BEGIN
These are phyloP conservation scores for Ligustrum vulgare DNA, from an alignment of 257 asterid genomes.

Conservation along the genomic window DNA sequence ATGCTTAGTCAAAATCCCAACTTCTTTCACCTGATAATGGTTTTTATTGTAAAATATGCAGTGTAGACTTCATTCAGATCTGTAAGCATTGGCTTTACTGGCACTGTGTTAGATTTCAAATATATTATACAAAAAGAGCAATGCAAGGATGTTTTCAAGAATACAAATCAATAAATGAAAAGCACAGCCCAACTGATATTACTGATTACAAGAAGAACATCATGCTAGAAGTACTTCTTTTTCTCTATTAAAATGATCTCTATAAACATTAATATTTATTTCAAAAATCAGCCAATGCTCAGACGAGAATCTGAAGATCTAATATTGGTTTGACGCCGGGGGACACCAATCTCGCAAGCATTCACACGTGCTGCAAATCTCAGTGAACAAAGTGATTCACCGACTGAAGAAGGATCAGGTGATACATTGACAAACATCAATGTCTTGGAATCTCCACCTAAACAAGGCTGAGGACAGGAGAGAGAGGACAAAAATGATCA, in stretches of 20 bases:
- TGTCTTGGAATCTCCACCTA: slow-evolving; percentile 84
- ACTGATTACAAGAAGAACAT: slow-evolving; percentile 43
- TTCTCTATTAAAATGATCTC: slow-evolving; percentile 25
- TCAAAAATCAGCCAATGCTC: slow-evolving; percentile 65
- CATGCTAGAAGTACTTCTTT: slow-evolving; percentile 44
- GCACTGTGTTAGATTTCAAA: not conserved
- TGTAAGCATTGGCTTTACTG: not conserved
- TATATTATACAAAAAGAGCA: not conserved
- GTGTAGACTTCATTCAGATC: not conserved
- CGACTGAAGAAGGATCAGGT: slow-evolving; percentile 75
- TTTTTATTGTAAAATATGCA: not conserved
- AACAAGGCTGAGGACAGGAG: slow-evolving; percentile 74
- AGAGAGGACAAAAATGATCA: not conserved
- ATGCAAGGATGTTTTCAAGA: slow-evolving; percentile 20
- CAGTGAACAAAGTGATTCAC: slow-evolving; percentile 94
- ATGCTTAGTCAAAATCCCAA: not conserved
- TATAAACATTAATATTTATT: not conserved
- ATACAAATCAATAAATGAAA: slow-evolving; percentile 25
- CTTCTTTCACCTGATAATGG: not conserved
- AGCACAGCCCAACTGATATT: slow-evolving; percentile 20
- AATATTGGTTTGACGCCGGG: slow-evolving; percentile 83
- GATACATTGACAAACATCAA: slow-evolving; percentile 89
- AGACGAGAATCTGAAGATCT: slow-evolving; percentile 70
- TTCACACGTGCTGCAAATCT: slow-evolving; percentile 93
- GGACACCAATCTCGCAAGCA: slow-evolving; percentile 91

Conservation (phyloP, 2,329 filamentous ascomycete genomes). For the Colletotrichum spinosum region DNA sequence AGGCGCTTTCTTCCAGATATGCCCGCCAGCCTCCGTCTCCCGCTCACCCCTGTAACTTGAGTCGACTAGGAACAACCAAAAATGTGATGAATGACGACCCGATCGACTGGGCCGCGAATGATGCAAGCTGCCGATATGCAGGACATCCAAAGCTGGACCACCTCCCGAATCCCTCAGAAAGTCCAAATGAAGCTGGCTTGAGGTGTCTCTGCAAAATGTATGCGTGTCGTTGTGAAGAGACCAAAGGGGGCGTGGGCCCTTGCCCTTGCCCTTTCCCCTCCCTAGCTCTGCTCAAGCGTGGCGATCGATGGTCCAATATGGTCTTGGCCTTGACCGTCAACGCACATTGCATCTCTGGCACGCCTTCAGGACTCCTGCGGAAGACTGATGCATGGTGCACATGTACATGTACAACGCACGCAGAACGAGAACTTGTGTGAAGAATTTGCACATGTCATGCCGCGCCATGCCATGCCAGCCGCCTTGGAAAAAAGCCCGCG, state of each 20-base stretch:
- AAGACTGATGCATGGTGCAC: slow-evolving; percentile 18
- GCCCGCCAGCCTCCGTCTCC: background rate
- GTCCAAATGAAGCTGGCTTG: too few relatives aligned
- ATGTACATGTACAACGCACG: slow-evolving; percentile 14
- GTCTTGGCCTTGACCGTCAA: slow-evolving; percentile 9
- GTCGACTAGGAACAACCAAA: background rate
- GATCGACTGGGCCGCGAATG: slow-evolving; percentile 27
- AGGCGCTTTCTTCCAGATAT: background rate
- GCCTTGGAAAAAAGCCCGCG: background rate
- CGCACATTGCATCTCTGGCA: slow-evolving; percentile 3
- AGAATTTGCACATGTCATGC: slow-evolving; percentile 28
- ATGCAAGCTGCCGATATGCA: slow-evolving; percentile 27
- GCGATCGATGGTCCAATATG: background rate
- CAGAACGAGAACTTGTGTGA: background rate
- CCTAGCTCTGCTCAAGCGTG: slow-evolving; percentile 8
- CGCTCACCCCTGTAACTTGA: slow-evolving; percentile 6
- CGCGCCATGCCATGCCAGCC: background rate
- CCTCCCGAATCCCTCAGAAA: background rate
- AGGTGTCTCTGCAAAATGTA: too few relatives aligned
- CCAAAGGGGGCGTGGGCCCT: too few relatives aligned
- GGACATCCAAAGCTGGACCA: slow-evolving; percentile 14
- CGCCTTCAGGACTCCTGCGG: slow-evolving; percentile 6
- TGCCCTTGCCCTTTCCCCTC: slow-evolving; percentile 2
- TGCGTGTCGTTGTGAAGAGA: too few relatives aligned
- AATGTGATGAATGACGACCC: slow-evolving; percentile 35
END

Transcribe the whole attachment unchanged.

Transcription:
These are phyloP conservation scores for Ligustrum vulgare DNA, from an alignment of 257 asterid genomes.

Conservation along the genomic window DNA sequence ATGCTTAGTCAAAATCCCAACTTCTTTCACCTGATAATGGTTTTTATTGTAAAATATGCAGTGTAGACTTCATTCAGATCTGTAAGCATTGGCTTTACTGGCACTGTGTTAGATTTCAAATATATTATACAAAAAGAGCAATGCAAGGATGTTTTCAAGAATACAAATCAATAAATGAAAAGCACAGCCCAACTGATATTACTGATTACAAGAAGAACATCATGCTAGAAGTACTTCTTTTTCTCTATTAAAATGATCTCTATAAACATTAATATTTATTTCAAAAATCAGCCAATGCTCAGACGAGAATCTGAAGATCTAATATTGGTTTGACGCCGGGGGACACCAATCTCGCAAGCATTCACACGTGCTGCAAATCTCAGTGAACAAAGTGATTCACCGACTGAAGAAGGATCAGGTGATACATTGACAAACATCAATGTCTTGGAATCTCCACCTAAACAAGGCTGAGGACAGGAGAGAGAGGACAAAAATGATCA, in stretches of 20 bases:
- TGTCTTGGAATCTCCACCTA: slow-evolving; percentile 84
- ACTGATTACAAGAAGAACAT: slow-evolving; percentile 43
- TTCTCTATTAAAATGATCTC: slow-evolving; percentile 25
- TCAAAAATCAGCCAATGCTC: slow-evolving; percentile 65
- CATGCTAGAAGTACTTCTTT: slow-evolving; percentile 44
- GCACTGTGTTAGATTTCAAA: not conserved
- TGTAAGCATTGGCTTTACTG: not conserved
- TATATTATACAAAAAGAGCA: not conserved
- GTGTAGACTTCATTCAGATC: not conserved
- CGACTGAAGAAGGATCAGGT: slow-evolving; percentile 75
- TTTTTATTGTAAAATATGCA: not conserved
- AACAAGGCTGAGGACAGGAG: slow-evolving; percentile 74
- AGAGAGGACAAAAATGATCA: not conserved
- ATGCAAGGATGTTTTCAAGA: slow-evolving; percentile 20
- CAGTGAACAAAGTGATTCAC: slow-evolving; percentile 94
- ATGCTTAGTCAAAATCCCAA: not conserved
- TATAAACATTAATATTTATT: not conserved
- ATACAAATCAATAAATGAAA: slow-evolving; percentile 25
- CTTCTTTCACCTGATAATGG: not conserved
- AGCACAGCCCAACTGATATT: slow-evolving; percentile 20
- AATATTGGTTTGACGCCGGG: slow-evolving; percentile 83
- GATACATTGACAAACATCAA: slow-evolving; percentile 89
- AGACGAGAATCTGAAGATCT: slow-evolving; percentile 70
- TTCACACGTGCTGCAAATCT: slow-evolving; percentile 93
- GGACACCAATCTCGCAAGCA: slow-evolving; percentile 91

Conservation (phyloP, 2,329 filamentous ascomycete genomes). For the Colletotrichum spinosum region DNA sequence AGGCGCTTTCTTCCAGATATGCCCGCCAGCCTCCGTCTCCCGCTCACCCCTGTAACTTGAGTCGACTAGGAACAACCAAAAATGTGATGAATGACGACCCGATCGACTGGGCCGCGAATGATGCAAGCTGCCGATATGCAGGACATCCAAAGCTGGACCACCTCCCGAATCCCTCAGAAAGTCCAAATGAAGCTGGCTTGAGGTGTCTCTGCAAAATGTATGCGTGTCGTTGTGAAGAGACCAAAGGGGGCGTGGGCCCTTGCCCTTGCCCTTTCCCCTCCCTAGCTCTGCTCAAGCGTGGCGATCGATGGTCCAATATGGTCTTGGCCTTGACCGTCAACGCACATTGCATCTCTGGCACGCCTTCAGGACTCCTGCGGAAGACTGATGCATGGTGCACATGTACATGTACAACGCACGCAGAACGAGAACTTGTGTGAAGAATTTGCACATGTCATGCCGCGCCATGCCATGCCAGCCGCCTTGGAAAAAAGCCCGCG, state of each 20-base stretch:
- AAGACTGATGCATGGTGCAC: slow-evolving; percentile 18
- GCCCGCCAGCCTCCGTCTCC: background rate
- GTCCAAATGAAGCTGGCTTG: too few relatives aligned
- ATGTACATGTACAACGCACG: slow-evolving; percentile 14
- GTCTTGGCCTTGACCGTCAA: slow-evolving; percentile 9
- GTCGACTAGGAACAACCAAA: background rate
- GATCGACTGGGCCGCGAATG: slow-evolving; percentile 27
- AGGCGCTTTCTTCCAGATAT: background rate
- GCCTTGGAAAAAAGCCCGCG: background rate
- CGCACATTGCATCTCTGGCA: slow-evolving; percentile 3
- AGAATTTGCACATGTCATGC: slow-evolving; percentile 28
- ATGCAAGCTGCCGATATGCA: slow-evolving; percentile 27
- GCGATCGATGGTCCAATATG: background rate
- CAGAACGAGAACTTGTGTGA: background rate
- CCTAGCTCTGCTCAAGCGTG: slow-evolving; percentile 8
- CGCTCACCCCTGTAACTTGA: slow-evolving; percentile 6
- CGCGCCATGCCATGCCAGCC: background rate
- CCTCCCGAATCCCTCAGAAA: background rate
- AGGTGTCTCTGCAAAATGTA: too few relatives aligned
- CCAAAGGGGGCGTGGGCCCT: too few relatives aligned
- GGACATCCAAAGCTGGACCA: slow-evolving; percentile 14
- CGCCTTCAGGACTCCTGCGG: slow-evolving; percentile 6
- TGCCCTTGCCCTTTCCCCTC: slow-evolving; percentile 2
- TGCGTGTCGTTGTGAAGAGA: too few relatives aligned
- AATGTGATGAATGACGACCC: slow-evolving; percentile 35